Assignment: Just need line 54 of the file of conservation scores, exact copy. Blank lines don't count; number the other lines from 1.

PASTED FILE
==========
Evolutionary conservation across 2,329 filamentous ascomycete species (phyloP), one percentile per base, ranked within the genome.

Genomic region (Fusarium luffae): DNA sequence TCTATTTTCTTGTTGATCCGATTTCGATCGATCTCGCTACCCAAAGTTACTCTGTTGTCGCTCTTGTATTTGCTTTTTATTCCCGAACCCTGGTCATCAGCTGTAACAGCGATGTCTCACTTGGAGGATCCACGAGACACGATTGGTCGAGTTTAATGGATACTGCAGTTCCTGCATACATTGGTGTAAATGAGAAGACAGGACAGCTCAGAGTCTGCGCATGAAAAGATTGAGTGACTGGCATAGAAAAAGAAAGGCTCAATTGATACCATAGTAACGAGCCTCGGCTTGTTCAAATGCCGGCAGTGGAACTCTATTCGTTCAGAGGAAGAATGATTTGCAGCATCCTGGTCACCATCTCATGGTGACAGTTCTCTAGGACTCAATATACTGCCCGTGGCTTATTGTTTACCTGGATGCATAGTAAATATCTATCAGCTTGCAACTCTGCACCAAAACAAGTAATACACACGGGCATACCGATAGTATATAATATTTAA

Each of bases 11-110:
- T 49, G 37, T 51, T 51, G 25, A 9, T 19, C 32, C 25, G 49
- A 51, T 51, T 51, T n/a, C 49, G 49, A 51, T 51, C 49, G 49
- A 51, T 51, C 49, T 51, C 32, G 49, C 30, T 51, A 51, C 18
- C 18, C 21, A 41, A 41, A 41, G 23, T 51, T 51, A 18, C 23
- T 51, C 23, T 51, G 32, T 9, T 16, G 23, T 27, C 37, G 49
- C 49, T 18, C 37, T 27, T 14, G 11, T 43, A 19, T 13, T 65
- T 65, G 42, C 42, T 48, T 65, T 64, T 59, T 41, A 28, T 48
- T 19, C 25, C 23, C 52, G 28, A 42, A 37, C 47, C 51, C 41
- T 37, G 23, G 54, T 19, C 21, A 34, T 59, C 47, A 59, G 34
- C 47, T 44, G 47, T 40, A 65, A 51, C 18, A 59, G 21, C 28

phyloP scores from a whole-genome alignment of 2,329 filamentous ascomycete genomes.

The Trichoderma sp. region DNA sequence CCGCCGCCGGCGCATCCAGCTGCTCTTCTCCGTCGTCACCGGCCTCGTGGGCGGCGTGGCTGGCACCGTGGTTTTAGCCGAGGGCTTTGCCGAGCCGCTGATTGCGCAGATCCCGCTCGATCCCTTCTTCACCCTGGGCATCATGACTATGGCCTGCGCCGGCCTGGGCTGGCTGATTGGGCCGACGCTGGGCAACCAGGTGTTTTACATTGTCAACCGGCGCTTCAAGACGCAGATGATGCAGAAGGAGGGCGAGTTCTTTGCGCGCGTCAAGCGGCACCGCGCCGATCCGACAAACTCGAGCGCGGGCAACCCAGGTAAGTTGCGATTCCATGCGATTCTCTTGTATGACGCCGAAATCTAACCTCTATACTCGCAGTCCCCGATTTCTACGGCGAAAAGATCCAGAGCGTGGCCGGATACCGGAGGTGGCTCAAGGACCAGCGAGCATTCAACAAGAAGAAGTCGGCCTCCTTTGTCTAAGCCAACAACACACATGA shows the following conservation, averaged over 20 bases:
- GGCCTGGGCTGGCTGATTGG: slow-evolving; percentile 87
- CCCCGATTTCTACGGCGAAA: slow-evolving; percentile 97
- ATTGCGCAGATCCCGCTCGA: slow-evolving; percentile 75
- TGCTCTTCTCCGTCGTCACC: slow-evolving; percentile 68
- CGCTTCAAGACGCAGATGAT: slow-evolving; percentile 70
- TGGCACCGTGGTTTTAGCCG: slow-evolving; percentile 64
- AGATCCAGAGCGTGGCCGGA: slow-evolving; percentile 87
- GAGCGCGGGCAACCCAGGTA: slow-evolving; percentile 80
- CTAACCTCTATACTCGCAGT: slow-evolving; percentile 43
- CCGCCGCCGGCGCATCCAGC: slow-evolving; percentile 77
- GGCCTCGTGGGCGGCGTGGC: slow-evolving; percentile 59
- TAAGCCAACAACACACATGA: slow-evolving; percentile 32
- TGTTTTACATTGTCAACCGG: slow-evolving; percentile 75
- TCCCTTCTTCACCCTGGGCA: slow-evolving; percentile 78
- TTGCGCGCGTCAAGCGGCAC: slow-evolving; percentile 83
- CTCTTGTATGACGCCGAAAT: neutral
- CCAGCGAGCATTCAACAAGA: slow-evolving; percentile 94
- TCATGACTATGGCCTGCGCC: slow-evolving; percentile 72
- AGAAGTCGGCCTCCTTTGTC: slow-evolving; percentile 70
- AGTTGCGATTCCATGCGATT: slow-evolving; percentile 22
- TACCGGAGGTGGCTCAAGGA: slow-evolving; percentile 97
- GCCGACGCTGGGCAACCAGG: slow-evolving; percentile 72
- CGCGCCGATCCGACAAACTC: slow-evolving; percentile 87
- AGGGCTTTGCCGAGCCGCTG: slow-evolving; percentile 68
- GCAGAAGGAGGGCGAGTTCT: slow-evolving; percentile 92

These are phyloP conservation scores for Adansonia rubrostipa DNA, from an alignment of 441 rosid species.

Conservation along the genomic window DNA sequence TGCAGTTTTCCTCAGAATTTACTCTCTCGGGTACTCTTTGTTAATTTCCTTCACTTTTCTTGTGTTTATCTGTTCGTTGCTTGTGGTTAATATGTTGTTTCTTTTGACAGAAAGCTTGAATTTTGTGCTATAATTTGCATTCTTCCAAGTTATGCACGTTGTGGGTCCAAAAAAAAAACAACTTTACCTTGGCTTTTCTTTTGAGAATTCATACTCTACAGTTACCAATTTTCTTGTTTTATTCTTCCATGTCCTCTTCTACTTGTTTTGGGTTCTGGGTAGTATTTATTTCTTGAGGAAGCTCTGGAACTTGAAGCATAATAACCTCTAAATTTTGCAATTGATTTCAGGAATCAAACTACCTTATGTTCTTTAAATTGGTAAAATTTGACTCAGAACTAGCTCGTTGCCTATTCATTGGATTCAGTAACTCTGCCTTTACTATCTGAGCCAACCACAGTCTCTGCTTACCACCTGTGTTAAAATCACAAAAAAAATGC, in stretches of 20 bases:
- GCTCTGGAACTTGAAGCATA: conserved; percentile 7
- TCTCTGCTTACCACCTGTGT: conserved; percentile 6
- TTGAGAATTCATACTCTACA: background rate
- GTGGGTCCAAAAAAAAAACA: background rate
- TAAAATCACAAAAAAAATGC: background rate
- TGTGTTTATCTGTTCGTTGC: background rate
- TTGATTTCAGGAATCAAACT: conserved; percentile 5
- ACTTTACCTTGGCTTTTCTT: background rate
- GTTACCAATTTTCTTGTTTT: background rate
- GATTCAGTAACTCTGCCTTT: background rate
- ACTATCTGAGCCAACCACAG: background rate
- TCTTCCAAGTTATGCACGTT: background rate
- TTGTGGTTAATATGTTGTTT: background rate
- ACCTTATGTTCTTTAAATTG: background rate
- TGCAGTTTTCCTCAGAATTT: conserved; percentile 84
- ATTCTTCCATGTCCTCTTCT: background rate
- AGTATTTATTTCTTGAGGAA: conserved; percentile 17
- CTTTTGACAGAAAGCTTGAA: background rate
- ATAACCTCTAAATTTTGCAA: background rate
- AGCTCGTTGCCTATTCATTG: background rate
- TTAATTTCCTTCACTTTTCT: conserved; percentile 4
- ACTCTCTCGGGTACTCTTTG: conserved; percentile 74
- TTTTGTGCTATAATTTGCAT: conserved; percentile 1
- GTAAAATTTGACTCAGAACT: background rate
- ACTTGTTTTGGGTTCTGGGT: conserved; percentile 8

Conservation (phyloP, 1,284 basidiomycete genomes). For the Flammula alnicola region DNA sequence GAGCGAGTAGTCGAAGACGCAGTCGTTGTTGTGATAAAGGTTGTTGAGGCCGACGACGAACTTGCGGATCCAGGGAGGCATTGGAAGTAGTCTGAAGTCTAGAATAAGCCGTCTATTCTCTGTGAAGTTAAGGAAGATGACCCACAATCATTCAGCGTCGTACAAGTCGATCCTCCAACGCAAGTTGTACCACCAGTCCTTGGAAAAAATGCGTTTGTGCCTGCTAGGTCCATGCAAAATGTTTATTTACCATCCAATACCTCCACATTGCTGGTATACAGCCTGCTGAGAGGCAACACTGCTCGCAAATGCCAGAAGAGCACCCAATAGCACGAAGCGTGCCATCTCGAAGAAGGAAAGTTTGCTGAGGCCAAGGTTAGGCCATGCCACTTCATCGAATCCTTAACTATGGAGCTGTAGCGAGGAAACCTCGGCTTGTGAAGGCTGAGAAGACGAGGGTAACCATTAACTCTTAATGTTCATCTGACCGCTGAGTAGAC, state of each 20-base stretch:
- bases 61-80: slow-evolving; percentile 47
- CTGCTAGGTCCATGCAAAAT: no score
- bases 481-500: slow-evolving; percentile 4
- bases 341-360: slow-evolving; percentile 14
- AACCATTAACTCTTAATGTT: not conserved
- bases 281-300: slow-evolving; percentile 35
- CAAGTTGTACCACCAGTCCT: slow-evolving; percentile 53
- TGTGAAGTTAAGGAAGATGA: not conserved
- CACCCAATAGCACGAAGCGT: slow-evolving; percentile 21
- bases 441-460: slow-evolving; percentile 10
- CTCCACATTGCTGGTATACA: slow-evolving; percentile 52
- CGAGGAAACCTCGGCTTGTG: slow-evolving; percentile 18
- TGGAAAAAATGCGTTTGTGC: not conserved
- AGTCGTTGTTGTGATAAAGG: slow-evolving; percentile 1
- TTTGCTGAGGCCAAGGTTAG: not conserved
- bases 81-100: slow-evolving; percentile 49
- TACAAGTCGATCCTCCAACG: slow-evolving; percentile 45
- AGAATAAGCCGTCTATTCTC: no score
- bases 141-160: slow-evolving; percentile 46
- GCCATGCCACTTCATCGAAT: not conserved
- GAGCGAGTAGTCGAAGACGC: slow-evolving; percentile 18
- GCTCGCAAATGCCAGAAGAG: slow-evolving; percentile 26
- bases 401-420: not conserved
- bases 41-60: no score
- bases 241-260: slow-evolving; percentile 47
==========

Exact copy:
- TCTTCCAAGTTATGCACGTT: background rate